In order to efficiently handle the potentially large combinatorial ambiguity in the assignment between reconstructed finalstate objects and partons in the matrix element, we have included a dedicated module to average over all permutations between a given set of particles. This module requires an additional dimension for the integrated phase space, so that the associated variable governs which assignment should be used for the computation of the integrand, and the resulting integral corresponds to the average weight over the considered permutations. However, compared to a naive averaging of the possible assignments, this scheme allows adaptive integration algorithms to concentrate on those yielding the largest contribution to the final result. For a fixed number of evaluations of the computationally expensive parts of the integrand, such as the squared matrix element, the precision on the result is thereby increased.
MoMEMta ships with matrix elements for a few processes, but any leadingorder process handled by MG5_aMC @NLO [22] can be added using a Matrix Element Exporter plugin provided [31]. Native support for other matrix element generators is planned for future releases, but the modular structure already enables the user to wrap any C++ code that computes a matrix element to be used with MoMEMta. This novel feature can potentially speed up the computation by a substantial amount, since the evaluation of the matrix element largely dominates the computation time.
Parton density functions are obtained from Lhapdf6 [32] and the integration is done using the Cuba library [33], that offers a choice of four independent routines for multidimensional numerical integration: Vegas [34], Suave [33], Divonne [35], and Cuhre [36, 37].
The MoMEMta implementation [38] is publicly available, is licensed under the GLPv3, and comes together with an online documentation [39] and tutorials [40].
4 MEM use cases
One common application of the MEM is parameter estimation, through which one can extract a parameter of interest by means of likelihood maximisation. Nowadays, applications of the MEM in highenergy physics are most often restricted to computing weights \(W(x\alpha )\) under several hypotheses, to discriminate a signal from one or several backgrounds. MoMEMta fits the needs for either purpose, since it is specifically designed to efficiently compute integrals as defined in (3b). In complex situations with several reconstructed objects and unconstrained degrees of freedom, there is no unique solution to the problem of efficiently and precisely computing \(W(x\alpha )\), and the user has to play an active role in defining how to evaluate \(W(x\alpha )\) and at which accuracy.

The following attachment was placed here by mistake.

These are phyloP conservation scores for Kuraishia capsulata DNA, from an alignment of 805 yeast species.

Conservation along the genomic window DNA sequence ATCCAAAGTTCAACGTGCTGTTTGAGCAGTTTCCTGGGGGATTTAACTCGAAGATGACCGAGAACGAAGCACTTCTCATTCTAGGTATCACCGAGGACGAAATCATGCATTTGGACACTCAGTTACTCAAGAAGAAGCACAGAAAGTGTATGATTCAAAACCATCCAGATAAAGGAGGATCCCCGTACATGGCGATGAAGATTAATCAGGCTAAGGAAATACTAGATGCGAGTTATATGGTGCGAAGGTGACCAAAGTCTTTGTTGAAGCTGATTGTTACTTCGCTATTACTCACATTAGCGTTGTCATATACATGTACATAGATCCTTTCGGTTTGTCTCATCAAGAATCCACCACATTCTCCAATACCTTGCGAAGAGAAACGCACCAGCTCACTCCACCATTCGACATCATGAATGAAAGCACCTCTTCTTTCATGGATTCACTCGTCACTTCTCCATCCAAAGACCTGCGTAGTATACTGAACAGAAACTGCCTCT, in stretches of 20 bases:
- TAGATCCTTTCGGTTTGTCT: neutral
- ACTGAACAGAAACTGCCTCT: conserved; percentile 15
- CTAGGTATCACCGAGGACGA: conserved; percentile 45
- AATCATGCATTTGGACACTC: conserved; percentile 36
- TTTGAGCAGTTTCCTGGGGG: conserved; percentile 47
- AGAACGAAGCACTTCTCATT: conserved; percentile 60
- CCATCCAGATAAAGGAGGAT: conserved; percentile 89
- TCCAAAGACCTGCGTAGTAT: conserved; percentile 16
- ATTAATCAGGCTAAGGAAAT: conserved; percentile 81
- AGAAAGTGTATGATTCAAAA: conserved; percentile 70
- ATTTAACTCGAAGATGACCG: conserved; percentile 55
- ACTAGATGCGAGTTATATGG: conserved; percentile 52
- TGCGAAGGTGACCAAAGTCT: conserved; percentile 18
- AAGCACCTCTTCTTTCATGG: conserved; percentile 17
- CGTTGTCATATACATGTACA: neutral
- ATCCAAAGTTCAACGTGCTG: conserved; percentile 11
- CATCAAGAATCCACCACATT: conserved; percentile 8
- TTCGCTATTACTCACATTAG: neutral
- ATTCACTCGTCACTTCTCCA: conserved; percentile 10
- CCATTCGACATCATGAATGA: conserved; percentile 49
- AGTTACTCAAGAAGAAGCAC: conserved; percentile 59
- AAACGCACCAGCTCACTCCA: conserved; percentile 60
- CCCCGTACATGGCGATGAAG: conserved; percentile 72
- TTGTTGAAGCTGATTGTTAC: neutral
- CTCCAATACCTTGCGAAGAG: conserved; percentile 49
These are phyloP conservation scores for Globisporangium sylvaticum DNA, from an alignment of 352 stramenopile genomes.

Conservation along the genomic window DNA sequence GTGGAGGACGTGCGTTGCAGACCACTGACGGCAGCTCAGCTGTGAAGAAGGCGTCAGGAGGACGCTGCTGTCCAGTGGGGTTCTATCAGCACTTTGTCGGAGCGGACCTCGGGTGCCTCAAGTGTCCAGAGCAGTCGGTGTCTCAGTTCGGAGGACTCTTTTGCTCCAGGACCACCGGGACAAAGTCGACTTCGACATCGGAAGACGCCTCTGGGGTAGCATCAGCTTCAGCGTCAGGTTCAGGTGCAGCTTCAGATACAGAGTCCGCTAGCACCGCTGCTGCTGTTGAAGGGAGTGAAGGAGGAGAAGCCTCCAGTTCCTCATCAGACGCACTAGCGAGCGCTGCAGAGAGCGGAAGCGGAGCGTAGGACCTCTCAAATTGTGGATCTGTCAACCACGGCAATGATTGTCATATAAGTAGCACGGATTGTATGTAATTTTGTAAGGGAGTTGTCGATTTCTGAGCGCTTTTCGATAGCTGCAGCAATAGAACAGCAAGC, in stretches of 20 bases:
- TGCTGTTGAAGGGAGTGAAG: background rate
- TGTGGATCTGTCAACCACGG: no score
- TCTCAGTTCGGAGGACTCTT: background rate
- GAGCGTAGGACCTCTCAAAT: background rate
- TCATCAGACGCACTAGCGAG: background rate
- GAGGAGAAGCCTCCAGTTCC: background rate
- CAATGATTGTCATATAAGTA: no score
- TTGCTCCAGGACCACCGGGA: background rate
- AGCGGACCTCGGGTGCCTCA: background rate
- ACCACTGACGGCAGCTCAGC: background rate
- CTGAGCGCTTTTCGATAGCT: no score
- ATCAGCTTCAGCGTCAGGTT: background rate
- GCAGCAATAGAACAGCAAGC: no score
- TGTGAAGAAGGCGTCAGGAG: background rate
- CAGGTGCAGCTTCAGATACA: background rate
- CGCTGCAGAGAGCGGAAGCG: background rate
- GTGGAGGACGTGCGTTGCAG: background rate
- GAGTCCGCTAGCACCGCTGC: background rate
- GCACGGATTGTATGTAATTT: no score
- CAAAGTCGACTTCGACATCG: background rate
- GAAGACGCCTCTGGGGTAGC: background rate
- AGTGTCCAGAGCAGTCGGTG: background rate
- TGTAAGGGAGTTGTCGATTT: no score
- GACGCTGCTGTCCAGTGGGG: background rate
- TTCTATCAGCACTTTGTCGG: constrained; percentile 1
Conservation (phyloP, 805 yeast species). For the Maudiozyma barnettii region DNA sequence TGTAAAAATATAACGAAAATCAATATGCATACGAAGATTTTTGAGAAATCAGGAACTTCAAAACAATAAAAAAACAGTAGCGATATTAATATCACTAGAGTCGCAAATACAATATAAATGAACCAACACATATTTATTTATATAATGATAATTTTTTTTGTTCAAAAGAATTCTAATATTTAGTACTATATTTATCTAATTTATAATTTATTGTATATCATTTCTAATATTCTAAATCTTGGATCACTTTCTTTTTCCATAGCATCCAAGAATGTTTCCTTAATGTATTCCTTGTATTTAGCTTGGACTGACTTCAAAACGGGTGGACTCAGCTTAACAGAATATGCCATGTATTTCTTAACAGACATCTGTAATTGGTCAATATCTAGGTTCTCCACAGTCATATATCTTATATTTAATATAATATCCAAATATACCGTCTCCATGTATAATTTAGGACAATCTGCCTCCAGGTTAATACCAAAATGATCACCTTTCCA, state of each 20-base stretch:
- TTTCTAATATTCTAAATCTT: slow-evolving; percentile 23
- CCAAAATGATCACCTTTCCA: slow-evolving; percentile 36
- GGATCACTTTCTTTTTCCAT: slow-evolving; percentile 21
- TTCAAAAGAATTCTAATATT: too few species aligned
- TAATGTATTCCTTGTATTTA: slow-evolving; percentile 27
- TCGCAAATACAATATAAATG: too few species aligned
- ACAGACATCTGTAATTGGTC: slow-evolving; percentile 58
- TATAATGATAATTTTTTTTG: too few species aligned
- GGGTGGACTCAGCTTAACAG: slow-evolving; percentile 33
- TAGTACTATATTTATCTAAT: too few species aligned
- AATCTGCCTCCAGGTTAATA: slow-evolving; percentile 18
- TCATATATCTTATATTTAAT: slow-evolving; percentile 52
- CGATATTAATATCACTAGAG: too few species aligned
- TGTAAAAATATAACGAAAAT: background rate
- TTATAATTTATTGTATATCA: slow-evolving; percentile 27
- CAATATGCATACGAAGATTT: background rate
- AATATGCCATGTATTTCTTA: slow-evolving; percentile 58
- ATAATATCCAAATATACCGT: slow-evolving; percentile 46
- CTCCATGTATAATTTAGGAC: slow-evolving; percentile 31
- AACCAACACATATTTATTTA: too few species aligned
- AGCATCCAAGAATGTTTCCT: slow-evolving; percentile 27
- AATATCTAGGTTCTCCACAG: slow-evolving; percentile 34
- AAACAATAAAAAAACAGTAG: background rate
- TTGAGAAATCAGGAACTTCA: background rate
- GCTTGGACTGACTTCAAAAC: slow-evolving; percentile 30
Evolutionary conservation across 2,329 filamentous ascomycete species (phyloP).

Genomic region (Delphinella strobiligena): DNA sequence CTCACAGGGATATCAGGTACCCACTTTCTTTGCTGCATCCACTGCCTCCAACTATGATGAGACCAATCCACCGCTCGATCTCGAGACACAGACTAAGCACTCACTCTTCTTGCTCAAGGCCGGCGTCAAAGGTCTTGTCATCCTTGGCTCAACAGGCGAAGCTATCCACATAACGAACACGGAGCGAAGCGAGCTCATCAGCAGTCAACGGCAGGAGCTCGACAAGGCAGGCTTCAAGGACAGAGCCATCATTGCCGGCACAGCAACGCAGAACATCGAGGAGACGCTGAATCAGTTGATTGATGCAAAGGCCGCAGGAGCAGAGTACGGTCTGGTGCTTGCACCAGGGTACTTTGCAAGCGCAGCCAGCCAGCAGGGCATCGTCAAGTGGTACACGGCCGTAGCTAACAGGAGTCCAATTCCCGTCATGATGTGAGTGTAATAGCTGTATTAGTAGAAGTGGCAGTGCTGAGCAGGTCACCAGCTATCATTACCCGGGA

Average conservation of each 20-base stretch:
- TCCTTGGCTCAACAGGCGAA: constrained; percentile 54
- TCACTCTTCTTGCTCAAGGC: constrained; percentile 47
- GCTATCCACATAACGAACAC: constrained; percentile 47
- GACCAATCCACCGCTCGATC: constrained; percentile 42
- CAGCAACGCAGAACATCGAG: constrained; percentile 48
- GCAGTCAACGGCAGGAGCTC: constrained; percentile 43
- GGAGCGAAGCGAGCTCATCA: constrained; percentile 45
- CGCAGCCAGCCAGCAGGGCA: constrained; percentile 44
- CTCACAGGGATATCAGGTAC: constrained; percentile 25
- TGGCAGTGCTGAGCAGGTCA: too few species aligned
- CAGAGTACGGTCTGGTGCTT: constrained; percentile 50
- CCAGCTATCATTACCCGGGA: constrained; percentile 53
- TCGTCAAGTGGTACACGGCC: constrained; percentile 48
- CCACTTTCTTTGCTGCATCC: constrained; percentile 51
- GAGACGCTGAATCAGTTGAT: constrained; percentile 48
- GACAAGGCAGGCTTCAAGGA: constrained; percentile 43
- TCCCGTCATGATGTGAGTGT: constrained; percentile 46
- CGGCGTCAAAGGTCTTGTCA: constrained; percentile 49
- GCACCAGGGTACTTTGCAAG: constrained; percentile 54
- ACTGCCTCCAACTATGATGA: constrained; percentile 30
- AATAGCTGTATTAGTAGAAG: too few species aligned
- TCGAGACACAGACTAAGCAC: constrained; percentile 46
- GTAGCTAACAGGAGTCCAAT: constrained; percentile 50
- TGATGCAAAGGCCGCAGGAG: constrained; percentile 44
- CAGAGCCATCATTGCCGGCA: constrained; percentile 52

In this section we describe a few use cases of the MEM for signal extraction in LHC analyses. The examples illustrate various levels of complexity, from the simplest case with a precisely reconstructed final state for which no integration is needed, to complex final states including six reconstructed and two unobserved objects. The Lua configurations for each of the examples can be found together with the MoMEMta tutorials [40]. For all the examples, simulated events are generated using MG5_aMC@NLO [22], Pythia [41] and Delphes [42].
The computation times vary by several orders of magnitude among the different use cases, and strongly depend on the choice of parameters governing the integration procedure. Indicative performance figures are given in Sect. 5.
4.1 Discovery and characterisation of the Higgs boson
4.2 Charge identification in \(\mathrm {t}{}{} \mathrm {W}{}{} \) production
The MEM has been extensively used in the study of single top quark production processes at the Tevatron [50, 51], and was instrumental in the most sensitive search for schannel single top production at the LHC [18]. Incidentally, single top and \(\mathrm {W}{}{} \) boson associated production (\(\mathrm {t}{}{} \mathrm {W}{}{} \)) provides a good opportunity to showcase MoMEMta’s abilities. This process features three propagators in the matrix element and, in the case where both the top quark and \(\mathrm {W}{}{} \) boson decay leptonically (dilepton channel), missing information due to the presence of two neutrinos in the final state.